One of the first things I heard after I married my husband was that I might was well get used to being alone, after all I’d spend the majority of our marriage being a single parent. While yes in our two years of marriage we have spent the same if not more time apart then living together, I am not nor will I ever be a single mother, no matter how much SOLO parenting I do.
On many non-military blogs I have seen many articles criticizing married moms who have spouses that are away a lot calling themselves a single mom. I have seen posts in military groups, criticizing spouses for describing themselves as single moms. But I get it. It is hard knowing that daddy or mommy is not coming home at 5:30 to give you a bit of a reprieve. No one else to change diapers, rock the baby to sleep, help fix dinner, or just allow you to escape for a quick shower! So I think we need a term to describe it, and then we need to use it!
Whether you are solo parenting due to a deployment, TDY, field time, or any other number of reasons for however long it can be exhausting.
So how do you cope with Solo Parenting?
There are some specific strategies that can be used to help those solo-parenting when you start to get overwhelmed.
~ Prior to your Spouse leaving, talk about any potential big decisions that will need to be made.
If you talk about any decisions that need to be made before your spouse leaves, then you won’t be stressed about making any big decisions alone or trying to get in touch with your spouse who made be unreachable. This is one of the differences between solo parenting and single parenting is that you have another person to be a sounding board for potentially difficult decisions. While not all situations can be predicted, there are some that just come in the course of time. Like age limits for things such as vaccinations, how to raise your children, or even less important things like- ear piercings. I know how stressful it can be to try and have to make important decisions alone. My husband would not be present at her birth, so before he left we talked about how he wanted her to be treated. Do we want her fully vaccinated? How did he feel about formula use? What were his opinions on events happening in an emergency?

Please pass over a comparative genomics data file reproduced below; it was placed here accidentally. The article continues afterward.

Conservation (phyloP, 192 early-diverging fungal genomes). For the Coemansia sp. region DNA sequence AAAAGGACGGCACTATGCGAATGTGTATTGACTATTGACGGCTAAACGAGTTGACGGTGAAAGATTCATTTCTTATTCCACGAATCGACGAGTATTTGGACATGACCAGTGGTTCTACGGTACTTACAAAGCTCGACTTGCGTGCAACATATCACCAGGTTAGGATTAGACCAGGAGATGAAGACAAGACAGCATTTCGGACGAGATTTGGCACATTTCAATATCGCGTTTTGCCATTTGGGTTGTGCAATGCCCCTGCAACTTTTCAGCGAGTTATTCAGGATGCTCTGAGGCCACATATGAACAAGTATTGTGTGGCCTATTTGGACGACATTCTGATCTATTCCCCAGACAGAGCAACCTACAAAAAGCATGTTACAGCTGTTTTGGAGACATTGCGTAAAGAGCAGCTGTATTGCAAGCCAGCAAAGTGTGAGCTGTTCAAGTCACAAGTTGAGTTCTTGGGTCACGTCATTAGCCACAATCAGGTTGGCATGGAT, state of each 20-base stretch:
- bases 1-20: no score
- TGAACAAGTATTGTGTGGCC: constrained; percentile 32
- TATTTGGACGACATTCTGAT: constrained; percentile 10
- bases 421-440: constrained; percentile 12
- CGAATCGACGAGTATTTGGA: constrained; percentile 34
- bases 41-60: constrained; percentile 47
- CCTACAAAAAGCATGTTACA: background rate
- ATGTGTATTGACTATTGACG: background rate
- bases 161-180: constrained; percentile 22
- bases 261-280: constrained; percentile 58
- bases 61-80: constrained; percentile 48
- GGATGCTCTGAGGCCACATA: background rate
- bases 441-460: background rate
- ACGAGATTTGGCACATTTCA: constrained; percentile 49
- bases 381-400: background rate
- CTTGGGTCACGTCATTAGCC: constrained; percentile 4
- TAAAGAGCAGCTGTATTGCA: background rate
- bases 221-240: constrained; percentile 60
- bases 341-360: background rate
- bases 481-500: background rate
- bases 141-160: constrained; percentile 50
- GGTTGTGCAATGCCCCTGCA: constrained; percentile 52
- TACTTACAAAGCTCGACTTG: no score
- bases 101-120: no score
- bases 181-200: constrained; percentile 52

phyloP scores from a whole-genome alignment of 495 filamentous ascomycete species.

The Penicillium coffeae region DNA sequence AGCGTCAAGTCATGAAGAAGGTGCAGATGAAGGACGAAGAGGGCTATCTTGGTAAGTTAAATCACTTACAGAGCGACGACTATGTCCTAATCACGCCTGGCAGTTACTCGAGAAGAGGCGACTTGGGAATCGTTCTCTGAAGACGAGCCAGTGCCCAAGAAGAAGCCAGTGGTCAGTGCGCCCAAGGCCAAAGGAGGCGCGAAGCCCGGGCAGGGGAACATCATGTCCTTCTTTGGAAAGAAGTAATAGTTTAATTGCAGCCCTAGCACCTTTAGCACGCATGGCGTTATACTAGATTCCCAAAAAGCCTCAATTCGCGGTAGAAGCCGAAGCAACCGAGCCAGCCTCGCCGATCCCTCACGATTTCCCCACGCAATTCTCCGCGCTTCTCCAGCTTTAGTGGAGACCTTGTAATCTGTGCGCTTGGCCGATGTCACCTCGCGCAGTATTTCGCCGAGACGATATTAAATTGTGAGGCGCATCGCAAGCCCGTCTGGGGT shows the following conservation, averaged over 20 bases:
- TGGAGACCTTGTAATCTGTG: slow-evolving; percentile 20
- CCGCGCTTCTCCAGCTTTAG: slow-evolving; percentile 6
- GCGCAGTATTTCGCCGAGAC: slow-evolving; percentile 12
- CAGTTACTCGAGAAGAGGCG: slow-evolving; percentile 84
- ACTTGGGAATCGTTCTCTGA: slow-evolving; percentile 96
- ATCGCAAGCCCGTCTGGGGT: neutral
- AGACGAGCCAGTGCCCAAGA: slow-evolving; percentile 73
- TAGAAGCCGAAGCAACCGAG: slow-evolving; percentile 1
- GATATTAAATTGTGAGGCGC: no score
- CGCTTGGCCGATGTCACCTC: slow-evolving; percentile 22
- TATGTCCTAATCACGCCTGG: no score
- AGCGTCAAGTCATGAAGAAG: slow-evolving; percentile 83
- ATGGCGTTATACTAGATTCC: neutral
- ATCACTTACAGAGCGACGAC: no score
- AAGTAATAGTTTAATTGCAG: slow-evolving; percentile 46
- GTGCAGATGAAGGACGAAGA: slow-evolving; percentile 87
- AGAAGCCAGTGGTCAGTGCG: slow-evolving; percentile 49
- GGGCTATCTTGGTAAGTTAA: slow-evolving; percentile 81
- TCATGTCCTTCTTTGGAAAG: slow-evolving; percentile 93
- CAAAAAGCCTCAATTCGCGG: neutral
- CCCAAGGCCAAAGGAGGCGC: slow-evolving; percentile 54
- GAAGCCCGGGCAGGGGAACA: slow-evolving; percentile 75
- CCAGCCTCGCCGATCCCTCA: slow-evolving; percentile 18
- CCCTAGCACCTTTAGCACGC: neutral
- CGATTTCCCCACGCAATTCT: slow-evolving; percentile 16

As for after she was born: how do you want our sleeping arrangements be? He may not be here now but eventually we will all be a family living in one house again and so while it may not affect him in the moment, it will in the future if she is in our bed and he comes home and she struggles to adjust to a crib. How does he want to be involved in her doctors appointments? If your kids are older discussing things like schooling is important. How do you want family to be involved?
Involving your partner will make you feel less alone and more like you are in the partnership you probably envisioned for your parenting.
~ Know when you are at the end of your rope.
Knowing when you are so exhausted, or so stressed is important because we all need to know when to step back and ask for help! Asking for help can be so hard. We want to give the impression that we can do it all, because we don’t want to feel inferior to all those who appear to have it all together. I will tell you a secret that everyone knows but nobody believes. Not a single one of us can do it all 100% of the time! Everyone needs help and rest! If you take care of yourself before you reach the end of your rope, then you can keep going longer! When your spouse is home you may be able to get that break before you realize you are in desperate need of one. But when you are the sole parent in the house and nobody is coming home to relieve you it can sneak up on you. So take note of your mental, emotional, and physical state when that happens so you can begin to notice it the next time. And then when you’re there reach out! And remember it takes a village.
~ Take care of yourself with lots and lots of self-care.
Self-care is so important that I have written about it so many times:
- Techniques for Reducing Anxiety
- My Self-Care Tool-Box
- Healthy Coping Techniques for Adults and also for your kiddo
If you practice self care regularly it will take you much much longer to reach the end of your rope. This means asking for help so you can get a break to practice good self-care. It is even more important when you are the sole caregiver for your little ones with out any in home reinforcements.